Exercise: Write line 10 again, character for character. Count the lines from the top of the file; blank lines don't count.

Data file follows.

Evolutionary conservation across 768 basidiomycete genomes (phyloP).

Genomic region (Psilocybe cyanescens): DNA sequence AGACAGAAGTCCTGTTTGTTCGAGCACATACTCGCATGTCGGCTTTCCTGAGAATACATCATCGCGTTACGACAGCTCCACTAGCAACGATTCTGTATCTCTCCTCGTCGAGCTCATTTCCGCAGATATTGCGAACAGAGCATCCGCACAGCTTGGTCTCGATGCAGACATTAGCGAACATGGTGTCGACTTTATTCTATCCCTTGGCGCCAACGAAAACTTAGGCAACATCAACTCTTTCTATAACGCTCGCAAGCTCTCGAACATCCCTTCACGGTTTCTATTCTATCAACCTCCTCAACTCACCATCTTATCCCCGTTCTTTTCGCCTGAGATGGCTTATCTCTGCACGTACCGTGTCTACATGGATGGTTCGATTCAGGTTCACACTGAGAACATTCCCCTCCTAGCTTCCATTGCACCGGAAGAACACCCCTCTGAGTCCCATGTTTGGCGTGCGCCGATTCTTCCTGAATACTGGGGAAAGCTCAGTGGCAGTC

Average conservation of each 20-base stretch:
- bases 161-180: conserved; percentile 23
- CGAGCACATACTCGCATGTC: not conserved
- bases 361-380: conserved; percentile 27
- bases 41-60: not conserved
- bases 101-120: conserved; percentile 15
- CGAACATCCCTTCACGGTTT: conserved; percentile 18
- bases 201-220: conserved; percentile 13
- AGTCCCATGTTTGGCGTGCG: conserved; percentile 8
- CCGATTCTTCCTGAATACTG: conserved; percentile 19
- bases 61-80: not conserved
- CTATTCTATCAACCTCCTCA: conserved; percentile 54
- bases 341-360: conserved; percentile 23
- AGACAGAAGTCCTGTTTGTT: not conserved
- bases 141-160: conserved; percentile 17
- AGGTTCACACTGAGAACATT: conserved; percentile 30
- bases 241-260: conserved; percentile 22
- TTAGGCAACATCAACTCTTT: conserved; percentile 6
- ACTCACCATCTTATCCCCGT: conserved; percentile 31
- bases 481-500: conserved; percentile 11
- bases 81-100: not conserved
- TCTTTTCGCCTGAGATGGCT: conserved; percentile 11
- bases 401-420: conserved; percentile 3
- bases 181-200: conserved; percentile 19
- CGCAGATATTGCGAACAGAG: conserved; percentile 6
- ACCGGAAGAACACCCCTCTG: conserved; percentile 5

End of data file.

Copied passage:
- bases 201-220: conserved; percentile 13